Hilary Stiebel pours a batch of her organic elderberry syrup./Photo by Angie Gray
Get health and wellness content delivered to your inbox by signing up for our FREE email newsletter here.
Inside Hilary Stiebel’s suburban kitchen, a fruity aroma emerges from a steaming pot on the stovetop and permeates the air. It’s as comforting as the smell of noodle soup or a cashmere blanket on a crisp fall day.
On a high-top kitchen table, beside jugs of local Highland Orchards honey and hands of herbaceous ginger, are small porcelain serving bowls filled with elderberries, rosehips, clove buds and Ceylon cinnamon bark, all waiting to be boiled in Stiebel’s next batch of elderberry syrup.
Stiebel started making the elixir when she was pregnant, as an alternative to over-the-counter cold medication. “Within 48 hours, my cold and flu symptoms were gone,” says the Wilmington wife and mother of two young daughters. “Since it worked for me, I kept making it for my family, preventively, to help keep them healthy.”
This wasn’t Stiebel’s first introduction to natural healing. As the programs manager at Philabundance, a nonprofit food bank that serves the Delaware Valley, Stiebel spends a lot of time researching nutritious foods to feed the masses. She also attended Long Island University Global when it was Friends World College, studying plants and alternative medicine in the rainforests of Costa Rica and Belize.
As Stiebel began taking note of elderberry syrup’s myriad benefits—fewer illnesses and allergies, plus improved digestion—she “hopped down a rabbit hole” of research and experimenting with recipes. Around the same time, she noticed elderberry was becoming ubiquitous, showing up in health food markets in various forms and claiming to build the immune system to help the body fight cold and flu.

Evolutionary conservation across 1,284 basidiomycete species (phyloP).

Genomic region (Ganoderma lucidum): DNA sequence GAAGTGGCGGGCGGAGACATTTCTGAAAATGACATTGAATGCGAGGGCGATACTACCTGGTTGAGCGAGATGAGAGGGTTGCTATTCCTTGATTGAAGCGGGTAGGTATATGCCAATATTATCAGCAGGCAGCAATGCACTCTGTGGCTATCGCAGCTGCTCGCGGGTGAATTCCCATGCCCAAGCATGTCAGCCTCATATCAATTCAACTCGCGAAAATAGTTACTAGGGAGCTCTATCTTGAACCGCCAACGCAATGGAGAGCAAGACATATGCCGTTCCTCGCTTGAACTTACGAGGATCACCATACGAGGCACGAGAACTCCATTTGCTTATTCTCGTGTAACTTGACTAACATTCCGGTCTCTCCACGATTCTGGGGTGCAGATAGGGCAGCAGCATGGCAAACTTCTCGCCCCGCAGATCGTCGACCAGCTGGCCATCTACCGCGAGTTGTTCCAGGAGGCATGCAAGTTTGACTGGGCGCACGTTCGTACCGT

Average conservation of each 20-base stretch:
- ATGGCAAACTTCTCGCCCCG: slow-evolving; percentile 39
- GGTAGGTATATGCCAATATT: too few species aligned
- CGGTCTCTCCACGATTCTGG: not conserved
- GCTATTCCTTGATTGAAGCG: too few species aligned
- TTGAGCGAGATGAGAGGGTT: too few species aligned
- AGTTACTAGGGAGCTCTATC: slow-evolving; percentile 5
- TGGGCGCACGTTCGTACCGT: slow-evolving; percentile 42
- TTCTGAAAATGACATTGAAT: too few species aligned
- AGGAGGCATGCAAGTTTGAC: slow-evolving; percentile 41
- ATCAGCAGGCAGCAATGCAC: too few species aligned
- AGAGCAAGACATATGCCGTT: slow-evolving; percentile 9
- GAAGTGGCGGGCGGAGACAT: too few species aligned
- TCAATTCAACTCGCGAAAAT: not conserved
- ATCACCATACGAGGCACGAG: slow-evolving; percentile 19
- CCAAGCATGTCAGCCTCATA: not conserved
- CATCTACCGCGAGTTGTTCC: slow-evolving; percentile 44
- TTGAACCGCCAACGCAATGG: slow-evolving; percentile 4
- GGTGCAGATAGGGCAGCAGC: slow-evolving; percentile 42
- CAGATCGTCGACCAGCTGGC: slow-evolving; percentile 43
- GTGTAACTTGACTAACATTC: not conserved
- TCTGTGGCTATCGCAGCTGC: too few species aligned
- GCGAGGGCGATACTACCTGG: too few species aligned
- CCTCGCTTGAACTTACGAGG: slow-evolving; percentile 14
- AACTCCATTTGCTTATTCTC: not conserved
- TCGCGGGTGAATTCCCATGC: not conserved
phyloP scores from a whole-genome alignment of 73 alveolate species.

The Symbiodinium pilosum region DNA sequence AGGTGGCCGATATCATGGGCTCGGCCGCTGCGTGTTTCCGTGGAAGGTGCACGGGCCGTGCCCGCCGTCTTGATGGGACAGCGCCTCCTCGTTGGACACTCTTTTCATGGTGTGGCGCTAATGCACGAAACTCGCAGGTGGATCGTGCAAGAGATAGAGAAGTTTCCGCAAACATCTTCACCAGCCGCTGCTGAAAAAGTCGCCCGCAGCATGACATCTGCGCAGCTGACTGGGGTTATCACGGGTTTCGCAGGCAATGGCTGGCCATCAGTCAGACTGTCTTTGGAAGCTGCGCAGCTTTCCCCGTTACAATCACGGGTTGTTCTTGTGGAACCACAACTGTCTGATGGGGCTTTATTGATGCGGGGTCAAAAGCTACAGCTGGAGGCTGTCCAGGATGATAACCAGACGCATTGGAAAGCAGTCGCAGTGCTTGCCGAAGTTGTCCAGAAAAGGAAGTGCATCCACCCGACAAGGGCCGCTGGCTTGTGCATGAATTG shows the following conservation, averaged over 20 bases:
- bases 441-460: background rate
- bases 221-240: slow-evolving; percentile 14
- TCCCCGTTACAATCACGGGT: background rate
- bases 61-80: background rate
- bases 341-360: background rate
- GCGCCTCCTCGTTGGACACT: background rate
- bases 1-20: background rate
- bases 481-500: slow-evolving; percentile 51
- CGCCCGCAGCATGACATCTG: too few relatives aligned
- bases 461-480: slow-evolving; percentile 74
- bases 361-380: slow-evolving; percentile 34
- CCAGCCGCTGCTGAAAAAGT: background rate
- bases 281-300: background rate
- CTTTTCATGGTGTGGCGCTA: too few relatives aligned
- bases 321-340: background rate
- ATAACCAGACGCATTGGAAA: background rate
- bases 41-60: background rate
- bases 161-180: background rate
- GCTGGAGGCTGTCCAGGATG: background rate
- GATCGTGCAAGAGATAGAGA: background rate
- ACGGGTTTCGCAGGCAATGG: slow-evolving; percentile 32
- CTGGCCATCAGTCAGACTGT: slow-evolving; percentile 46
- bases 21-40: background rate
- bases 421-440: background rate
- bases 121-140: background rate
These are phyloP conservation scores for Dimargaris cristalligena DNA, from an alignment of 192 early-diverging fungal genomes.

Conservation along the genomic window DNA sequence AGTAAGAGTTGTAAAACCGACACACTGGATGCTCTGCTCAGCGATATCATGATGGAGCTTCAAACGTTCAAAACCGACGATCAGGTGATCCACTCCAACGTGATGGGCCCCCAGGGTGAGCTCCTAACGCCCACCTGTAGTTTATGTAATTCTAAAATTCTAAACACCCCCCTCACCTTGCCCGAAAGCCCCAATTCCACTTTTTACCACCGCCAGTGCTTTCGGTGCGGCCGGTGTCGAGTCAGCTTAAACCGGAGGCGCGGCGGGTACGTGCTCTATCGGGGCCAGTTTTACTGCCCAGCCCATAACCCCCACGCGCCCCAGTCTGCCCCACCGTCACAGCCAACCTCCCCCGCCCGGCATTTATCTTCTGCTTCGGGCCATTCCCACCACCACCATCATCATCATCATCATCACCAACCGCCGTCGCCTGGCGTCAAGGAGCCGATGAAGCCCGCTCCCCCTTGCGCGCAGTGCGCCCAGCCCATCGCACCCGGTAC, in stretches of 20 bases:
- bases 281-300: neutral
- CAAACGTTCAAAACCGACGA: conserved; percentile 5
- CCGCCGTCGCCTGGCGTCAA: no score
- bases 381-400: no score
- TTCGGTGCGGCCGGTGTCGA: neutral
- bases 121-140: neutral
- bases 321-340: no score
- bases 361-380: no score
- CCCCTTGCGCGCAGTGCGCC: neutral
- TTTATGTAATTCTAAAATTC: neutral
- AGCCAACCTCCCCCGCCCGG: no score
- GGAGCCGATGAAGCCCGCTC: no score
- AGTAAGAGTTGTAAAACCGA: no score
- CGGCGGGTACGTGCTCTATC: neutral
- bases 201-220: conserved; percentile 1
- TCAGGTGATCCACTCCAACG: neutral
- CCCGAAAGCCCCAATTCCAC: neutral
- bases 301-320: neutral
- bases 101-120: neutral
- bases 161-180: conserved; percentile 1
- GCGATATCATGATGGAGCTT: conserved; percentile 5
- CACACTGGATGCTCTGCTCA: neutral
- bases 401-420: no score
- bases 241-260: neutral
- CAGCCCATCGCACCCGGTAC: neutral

“Elderberries are powerful antioxidants and flavonoids, aiding the body in healthy cell turnover, and reducing inflammation and viruses,” she says.
When family and friends sought their own supply, the seeds for a business were planted and Hilary’s Homemade soon blossomed. She’s making a couple batches a week this season for a few dozen loyal customers, and that number is growing.
Once steeped, the liquid mixture needs to cool for a couple hours. While that’s happening, Stiebel arranges a small assembly line of elegant bottles labeled with her logo, then pours them about a third full of honey through a funnel. “It’s important to use local, raw honey,” she explains. “This contains local pollen, which helps with allergies.”
Enhancing the elderberries’ properties, rose hips pack more vitamin C than any citrus fruit, says Stiebel, noting they were given to soldiers during World War II to ward off scurvy. It also protects joints, raises metabolism and fights free radicals. Clove is also an antibacterial that helps expel mucus and soothe sore throats; ginger helps raise body temperature to sweat out a virus; and Ceylon cinnamon boosts immunity and may prevent certain cancers from growing, among other things.
“The raw honey,” Stiebel adds, “is a natural cough suppressant and sleep aid.” Taking it year-round may stop the sniffles in the warm and cold months, whether from allergies or the common cold.
Stiebel also offers DIY kits so you can make your own elderberry syrup at home. For more information, visit hilaryshomemade.com.